Monday, April 6, 2009

Bad Guys VS Good Guys

To my four year old, it's all very straightforward.

There are good guys and there are bad guys. No in-betweens. Unfortunately, life is not always so clearcut and neither should be our fictional worlds.

The important thing is to make our characters believable.

I just watched an old VanDamme movie in which the protag's closest family are mafia leaders. They're portrayed as good, if not a bit dangerous, for the first parts of the movie. But there comes a time when information is needed from a "bad" guy and these leaders get the info by interrogating the dirty cop. They yell, cuss and then (brace yourself) use a power tool to torture the man and eventually kill him. (My husband, btw, totally made fun of me at that scene. Apparently I was wearing a very scared face).

After that scene, my mind could not wrap around the fact that these men were "good". Yes, they were trying to track down a killer. And yet I was thinking, can people who kill in such a ruthless, cold-blooded way be trusted as good? Could I even like them anymore and root for them?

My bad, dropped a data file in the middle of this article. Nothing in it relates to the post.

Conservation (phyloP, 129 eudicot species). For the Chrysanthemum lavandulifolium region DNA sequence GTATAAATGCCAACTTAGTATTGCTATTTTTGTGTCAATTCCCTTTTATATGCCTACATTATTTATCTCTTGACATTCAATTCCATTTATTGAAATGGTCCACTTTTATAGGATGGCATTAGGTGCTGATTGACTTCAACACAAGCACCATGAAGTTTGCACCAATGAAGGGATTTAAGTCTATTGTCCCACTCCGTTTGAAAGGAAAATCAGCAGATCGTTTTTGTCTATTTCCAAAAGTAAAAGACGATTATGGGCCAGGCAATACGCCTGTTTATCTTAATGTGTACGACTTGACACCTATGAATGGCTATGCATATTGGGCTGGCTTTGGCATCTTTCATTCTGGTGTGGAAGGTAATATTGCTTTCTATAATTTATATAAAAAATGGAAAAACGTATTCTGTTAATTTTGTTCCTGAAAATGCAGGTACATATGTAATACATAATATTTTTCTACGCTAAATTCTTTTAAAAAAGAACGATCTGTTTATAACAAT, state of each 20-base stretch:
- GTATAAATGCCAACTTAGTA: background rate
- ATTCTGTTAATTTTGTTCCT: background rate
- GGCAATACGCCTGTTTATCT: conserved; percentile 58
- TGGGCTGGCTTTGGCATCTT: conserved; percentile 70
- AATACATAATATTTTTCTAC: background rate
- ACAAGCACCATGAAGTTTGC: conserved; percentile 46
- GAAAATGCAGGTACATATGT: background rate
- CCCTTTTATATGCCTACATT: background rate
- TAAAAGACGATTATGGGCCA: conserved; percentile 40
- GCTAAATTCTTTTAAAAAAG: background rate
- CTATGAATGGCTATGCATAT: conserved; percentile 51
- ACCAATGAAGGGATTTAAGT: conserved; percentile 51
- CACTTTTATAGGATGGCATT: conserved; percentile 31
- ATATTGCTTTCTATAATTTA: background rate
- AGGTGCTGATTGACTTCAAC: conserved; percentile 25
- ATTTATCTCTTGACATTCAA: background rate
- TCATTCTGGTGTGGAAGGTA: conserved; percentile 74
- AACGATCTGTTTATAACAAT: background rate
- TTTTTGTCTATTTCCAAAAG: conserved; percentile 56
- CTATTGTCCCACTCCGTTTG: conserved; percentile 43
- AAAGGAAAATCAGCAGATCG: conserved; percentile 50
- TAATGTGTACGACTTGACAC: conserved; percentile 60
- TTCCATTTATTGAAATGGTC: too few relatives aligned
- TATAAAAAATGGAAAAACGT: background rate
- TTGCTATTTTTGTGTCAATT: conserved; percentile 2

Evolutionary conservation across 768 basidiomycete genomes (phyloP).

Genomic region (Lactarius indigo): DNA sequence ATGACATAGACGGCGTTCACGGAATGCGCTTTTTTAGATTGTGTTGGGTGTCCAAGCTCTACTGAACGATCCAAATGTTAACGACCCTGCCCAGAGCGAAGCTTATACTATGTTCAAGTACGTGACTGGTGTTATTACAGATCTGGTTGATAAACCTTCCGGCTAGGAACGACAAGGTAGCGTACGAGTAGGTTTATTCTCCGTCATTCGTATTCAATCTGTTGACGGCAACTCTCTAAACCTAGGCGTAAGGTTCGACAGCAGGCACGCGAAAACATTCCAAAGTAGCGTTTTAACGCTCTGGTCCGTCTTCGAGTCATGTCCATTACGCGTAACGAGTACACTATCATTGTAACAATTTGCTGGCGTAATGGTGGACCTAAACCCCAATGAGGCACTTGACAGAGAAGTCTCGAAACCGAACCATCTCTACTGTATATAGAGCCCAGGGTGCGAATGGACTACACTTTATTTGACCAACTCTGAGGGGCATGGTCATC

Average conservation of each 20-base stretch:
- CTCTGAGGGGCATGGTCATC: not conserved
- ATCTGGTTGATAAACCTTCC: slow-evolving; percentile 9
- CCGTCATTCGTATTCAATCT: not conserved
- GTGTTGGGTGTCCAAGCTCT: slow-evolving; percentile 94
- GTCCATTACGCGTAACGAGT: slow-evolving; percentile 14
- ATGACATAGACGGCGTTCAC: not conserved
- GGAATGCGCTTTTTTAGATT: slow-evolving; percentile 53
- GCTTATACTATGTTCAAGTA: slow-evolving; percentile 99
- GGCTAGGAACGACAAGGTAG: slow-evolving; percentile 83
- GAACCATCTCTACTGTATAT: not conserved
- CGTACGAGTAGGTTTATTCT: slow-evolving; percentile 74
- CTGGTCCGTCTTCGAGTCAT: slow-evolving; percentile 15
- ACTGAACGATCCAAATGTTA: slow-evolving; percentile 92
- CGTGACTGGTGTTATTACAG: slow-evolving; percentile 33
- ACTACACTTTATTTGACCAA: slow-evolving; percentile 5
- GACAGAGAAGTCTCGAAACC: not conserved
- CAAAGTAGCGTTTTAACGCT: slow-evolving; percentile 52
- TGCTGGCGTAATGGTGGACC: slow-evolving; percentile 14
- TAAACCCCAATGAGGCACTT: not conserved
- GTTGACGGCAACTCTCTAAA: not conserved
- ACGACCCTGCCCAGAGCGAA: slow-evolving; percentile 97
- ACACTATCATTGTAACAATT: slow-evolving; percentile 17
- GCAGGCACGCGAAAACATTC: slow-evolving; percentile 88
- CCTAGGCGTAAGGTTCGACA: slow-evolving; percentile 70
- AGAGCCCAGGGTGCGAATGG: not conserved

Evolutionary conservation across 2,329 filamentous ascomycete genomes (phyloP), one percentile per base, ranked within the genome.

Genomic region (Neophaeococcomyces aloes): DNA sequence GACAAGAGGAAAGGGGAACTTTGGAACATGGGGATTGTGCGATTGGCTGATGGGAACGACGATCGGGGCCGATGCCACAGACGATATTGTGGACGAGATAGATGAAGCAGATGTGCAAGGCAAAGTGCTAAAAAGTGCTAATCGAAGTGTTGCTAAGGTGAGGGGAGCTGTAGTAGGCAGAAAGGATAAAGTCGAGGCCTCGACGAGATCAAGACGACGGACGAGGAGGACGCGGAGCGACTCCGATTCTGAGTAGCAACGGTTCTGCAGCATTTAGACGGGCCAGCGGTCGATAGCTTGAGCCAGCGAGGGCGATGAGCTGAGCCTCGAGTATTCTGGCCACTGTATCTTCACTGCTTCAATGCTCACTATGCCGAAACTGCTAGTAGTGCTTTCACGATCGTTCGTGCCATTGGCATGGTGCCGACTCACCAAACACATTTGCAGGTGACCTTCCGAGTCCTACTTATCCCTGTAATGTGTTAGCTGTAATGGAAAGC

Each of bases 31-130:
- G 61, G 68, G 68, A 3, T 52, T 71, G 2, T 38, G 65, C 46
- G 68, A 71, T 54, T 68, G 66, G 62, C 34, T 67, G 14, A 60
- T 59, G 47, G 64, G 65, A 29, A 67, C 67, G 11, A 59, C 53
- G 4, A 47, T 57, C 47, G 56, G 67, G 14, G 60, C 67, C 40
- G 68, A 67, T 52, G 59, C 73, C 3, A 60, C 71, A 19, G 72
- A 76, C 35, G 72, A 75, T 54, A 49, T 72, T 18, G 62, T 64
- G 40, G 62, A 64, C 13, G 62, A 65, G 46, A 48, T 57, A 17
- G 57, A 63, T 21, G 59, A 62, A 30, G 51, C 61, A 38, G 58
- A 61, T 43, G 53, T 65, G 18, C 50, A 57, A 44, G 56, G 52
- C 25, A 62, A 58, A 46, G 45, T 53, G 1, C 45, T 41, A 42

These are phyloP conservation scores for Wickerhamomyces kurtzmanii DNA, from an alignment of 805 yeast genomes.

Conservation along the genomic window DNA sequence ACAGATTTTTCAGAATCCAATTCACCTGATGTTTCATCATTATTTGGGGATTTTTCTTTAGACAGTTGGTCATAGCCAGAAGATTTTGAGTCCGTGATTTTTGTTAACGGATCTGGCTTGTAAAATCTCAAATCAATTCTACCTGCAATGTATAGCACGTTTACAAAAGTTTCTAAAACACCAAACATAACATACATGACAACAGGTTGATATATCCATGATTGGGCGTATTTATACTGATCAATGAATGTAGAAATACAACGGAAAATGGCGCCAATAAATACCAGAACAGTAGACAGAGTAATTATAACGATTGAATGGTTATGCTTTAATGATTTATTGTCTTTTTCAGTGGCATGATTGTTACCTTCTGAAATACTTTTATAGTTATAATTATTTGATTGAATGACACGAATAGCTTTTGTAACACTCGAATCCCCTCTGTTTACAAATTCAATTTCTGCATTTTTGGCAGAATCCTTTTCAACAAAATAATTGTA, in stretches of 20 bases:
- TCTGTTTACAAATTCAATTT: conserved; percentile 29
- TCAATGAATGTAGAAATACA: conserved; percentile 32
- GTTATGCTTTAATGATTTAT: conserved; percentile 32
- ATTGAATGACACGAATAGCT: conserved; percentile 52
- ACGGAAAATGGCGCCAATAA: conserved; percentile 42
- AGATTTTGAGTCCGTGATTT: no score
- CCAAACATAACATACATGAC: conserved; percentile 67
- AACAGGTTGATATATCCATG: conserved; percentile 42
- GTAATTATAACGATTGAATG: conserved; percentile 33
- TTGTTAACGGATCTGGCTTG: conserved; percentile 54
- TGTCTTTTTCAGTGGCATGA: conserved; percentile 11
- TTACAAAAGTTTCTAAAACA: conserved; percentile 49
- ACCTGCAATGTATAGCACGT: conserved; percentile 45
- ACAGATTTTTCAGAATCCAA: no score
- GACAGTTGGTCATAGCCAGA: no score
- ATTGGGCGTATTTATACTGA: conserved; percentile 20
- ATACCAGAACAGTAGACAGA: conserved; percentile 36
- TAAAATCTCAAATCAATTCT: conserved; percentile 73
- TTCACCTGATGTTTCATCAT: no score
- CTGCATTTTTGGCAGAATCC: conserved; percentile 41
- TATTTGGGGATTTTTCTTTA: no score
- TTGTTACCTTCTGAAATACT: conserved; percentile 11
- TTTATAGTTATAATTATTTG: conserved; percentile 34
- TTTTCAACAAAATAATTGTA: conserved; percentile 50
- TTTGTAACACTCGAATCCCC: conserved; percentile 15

I lost my ability to believe in those characters. The dichotomy was too strong.

So, when crafting characters, when straddling that line between what makes a person "good" and what makes them "bad", how do you maintain balance? How do you keep the believability factor?

37 comments:

Kristen Painter said...

I always try to give my villains a good reason for being villainous, otherwise they're just cardboard cutouts.

Jessica said...

That works too. I guess I was struck how these supposedly good guys in the movie seemed so bad to me when they were really supposed to be good. Maybe because they had a good reason for trying to find their niece's killer, but resorting to torture didn't seem good enough. I don't know. Sigh.